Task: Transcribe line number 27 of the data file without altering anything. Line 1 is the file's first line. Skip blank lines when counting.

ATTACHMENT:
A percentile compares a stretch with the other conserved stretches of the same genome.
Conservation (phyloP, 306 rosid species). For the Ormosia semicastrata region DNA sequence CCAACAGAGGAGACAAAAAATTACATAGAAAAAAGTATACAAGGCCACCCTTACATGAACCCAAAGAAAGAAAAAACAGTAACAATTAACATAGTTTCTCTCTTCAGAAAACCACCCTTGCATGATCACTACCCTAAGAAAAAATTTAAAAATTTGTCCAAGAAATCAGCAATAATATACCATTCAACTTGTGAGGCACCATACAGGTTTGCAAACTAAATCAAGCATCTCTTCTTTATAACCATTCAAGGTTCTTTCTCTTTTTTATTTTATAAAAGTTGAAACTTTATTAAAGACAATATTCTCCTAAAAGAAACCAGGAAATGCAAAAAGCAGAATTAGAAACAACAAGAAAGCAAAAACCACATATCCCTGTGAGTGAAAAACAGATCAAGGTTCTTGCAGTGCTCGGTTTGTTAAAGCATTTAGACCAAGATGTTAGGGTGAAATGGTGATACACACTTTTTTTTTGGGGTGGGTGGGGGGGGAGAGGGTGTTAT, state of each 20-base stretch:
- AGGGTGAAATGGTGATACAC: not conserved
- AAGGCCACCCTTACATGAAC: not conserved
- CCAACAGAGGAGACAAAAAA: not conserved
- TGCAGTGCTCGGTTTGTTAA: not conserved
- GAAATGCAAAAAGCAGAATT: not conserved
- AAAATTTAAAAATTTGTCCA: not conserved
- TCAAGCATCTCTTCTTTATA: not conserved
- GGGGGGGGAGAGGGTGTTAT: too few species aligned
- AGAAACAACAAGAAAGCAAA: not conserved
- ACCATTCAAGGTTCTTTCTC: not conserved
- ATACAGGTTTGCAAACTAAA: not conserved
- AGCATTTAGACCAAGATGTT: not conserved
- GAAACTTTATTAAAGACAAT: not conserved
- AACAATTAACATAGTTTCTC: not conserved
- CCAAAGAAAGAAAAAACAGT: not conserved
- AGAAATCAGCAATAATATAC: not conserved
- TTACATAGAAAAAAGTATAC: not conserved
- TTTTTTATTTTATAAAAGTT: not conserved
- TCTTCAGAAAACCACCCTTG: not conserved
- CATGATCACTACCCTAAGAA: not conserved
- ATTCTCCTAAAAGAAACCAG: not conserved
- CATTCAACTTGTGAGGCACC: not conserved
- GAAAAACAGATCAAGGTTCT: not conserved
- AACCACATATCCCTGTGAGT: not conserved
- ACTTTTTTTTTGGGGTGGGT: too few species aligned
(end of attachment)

- ACTTTTTTTTTGGGGTGGGT: too few species aligned